The mosquito-borne virus can harm fetuses in utero and cause the brain condition microcephaly. Now, scientists have identified a genetic pathway that’s targeted by Zika and revealed one protein’s role in brain development.
Patients with rare genetic mutations are helping scientists understand exactly how Zika virus harms developing brains.
By replicating human patients’ mutations in flies, researchers have uncovered one way that Zika virus leads to microcephaly, a congenital condition resulting in a smaller-than-normal head and developmental delays. The new work, published November 14, 2019, in the journal Developmental Cell, identifies a set of genes involved in microcephaly. One of these genes codes for a protein that’s targeted during Zika virus infection.
In the future, a drug that protects this protein could quell Zika’s damaging developmental effects, says study coauthor Hugo Bellen, a Howard Hughes Medical Institute Investigator at Baylor College of Medicine.
Zika virus is transmitted by mosquitoes and, in healthy adults, generally causes mild symptoms. But when pregnant women are infected, the virus can have lifelong consequences for the fetus, including developmental abnormalities like microcephaly. Zika, previously a rare disease, became an international concern during a large outbreak that began in 2015.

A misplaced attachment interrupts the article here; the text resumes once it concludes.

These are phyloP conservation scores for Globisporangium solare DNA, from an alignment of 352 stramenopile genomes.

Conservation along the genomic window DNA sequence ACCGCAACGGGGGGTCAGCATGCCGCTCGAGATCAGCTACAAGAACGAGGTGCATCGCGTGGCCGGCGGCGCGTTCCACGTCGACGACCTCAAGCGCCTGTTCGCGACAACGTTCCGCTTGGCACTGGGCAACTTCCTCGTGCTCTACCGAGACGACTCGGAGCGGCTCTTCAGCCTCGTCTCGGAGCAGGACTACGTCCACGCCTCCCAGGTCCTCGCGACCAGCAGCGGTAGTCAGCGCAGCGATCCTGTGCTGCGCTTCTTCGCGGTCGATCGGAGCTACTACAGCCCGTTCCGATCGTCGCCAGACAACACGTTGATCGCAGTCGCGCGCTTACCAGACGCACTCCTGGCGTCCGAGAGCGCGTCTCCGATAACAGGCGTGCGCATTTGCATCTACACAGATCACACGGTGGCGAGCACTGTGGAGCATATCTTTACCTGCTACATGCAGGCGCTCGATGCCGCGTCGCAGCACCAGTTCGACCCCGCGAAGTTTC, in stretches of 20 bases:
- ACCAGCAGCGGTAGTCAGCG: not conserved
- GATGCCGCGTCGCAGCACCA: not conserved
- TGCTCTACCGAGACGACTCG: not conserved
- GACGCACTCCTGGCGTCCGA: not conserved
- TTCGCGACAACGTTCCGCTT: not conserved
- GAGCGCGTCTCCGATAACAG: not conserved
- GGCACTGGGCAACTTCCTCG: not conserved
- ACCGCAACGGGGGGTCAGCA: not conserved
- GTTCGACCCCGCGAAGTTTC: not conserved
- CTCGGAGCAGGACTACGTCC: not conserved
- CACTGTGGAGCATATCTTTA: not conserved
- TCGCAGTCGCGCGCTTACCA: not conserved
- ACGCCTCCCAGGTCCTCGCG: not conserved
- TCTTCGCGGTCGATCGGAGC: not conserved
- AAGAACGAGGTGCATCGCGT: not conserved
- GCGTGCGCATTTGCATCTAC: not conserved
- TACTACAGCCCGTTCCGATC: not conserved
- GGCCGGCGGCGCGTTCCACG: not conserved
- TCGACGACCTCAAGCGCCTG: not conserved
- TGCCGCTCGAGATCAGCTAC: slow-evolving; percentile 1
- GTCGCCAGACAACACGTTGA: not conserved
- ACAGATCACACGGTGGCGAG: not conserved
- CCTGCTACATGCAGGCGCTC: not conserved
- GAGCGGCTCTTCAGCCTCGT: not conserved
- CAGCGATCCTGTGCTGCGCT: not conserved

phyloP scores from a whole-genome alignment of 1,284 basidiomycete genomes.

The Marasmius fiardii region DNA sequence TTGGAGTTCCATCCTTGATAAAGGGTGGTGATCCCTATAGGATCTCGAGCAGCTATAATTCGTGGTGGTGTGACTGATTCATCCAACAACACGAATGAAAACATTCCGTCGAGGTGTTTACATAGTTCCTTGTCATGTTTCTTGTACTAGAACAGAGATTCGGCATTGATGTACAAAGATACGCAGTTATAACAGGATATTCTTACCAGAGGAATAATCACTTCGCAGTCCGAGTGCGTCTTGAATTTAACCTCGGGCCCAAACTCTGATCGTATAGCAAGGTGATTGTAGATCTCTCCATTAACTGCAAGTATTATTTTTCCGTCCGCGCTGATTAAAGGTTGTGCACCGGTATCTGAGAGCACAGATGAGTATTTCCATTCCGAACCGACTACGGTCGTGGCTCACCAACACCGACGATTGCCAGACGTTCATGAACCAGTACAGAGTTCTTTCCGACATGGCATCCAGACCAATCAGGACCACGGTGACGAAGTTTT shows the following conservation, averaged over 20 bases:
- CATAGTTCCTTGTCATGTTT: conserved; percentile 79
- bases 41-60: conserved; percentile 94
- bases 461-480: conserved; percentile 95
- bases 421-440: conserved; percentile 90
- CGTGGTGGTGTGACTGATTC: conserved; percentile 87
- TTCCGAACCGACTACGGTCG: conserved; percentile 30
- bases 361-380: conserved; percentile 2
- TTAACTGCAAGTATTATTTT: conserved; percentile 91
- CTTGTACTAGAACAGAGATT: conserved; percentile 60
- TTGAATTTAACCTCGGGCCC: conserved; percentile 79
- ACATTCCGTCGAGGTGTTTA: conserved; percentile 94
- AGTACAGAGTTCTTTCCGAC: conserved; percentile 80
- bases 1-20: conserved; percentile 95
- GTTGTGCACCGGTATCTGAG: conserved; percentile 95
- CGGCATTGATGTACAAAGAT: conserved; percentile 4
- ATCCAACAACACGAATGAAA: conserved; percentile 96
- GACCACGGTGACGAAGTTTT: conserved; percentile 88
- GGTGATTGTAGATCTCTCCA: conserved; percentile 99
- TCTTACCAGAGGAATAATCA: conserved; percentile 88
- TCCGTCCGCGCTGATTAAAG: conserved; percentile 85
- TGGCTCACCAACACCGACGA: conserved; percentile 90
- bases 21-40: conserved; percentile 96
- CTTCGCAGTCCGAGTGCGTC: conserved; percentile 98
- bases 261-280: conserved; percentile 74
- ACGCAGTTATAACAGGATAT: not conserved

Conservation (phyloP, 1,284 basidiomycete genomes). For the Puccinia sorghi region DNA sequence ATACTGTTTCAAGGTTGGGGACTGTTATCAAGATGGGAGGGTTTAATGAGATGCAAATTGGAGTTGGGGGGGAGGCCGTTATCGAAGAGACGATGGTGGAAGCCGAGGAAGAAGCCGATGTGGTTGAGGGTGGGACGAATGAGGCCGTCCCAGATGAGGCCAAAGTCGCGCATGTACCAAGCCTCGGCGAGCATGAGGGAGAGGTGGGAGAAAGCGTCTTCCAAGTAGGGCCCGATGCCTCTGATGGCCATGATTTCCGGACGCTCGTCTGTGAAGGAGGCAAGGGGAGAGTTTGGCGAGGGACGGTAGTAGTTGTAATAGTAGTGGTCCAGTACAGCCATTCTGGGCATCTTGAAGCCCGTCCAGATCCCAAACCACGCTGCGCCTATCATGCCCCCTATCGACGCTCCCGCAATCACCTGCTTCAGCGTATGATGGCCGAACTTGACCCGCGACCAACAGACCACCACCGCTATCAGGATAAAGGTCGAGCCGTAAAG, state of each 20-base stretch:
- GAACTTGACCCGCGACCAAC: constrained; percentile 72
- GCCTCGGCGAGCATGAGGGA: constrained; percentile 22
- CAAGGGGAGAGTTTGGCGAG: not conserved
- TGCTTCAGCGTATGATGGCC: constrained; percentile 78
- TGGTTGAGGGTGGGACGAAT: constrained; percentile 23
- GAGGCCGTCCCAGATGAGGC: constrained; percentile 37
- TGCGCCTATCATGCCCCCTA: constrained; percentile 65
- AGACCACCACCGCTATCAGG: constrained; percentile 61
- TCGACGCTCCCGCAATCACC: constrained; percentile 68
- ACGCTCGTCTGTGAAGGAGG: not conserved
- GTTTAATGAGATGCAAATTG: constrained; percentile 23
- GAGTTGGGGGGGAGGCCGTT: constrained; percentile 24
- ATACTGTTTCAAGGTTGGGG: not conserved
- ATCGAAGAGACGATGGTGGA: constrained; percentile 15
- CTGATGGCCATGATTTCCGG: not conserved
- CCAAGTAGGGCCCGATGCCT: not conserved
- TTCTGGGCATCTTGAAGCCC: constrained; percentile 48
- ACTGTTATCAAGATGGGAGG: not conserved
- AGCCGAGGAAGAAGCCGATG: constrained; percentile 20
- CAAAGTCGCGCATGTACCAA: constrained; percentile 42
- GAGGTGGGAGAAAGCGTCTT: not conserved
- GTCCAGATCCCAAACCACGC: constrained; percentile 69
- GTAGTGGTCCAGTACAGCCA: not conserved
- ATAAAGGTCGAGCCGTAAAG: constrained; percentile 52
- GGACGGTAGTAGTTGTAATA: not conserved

Bellen and his colleagues didn’t set out to study Zika. In the course of a larger project, his team noticed that flies with a mutation in a gene called Ankle2 ended up with smaller-than-usual brains – a Drosophila manifestation of microcephaly. Then, in a database of patients with rare genetic mutations, they found patients with Ankle2 mutations who had severe cases of microcephaly from unknown causes. That was a sign that Ankle2 mutations might be relevant in human diseases that affect brain development, says study coauthor Nichole Link, a geneticist and developmental biologist in Bellen’s lab.
To figure out how Ankle2 mutations were influencing brain formation, the researchers went back to flies. Normally, Ankle2 works with a series of other genes to control the division of neuroblasts, stem cells that give rise to neurons. These cells are crucial for proper brain development. Mutations in the Ankle2 gene, though, messed with neuroblast division. Larval flies with the mutation had fewer neuroblasts and smaller-than-expected brains.
“What’s interesting is that this set of genes was known in flies for more than 15 years and was never associated with microcephaly,” says Bellen.
Now, though, these genes have new relevance. Last year, Bellen’s team, working with Nevan Krogan’s team at the University of California, San Francisco, identified a protein produced during Zika virus infection that blocks the proper activity of the Ankle2 protein. In the new work, the researchers have shown in more detail how that interaction harms brain development – by preventing neuroblasts from dividing correctly.
The find is part of a bigger initiative between Bellen’s lab and other scientists at Baylor and beyond, in which researchers use flies to study mutations found in patients with undiagnosed diseases. The work can help scientists learn more about an individual mutation’s functional effects. And sometimes, as with microcephaly caused by Zika, a rare mutation can illuminate the mechanism of a more common disease, Link says.
Nichole Link et al. “Mutations in ANKLE2, a ZIKA Virus Target, Disrupt an Asymmetric Cell Division Pathway in Drosophila Neuroblasts to Cause Microcephaly.” Developmental Cell, published online November 14, 2019. doi: 10.1016/j.devcel.2019.10.009
This paper was originally published as a preprint on bioRxiv.
Howard Hughes Medical Institute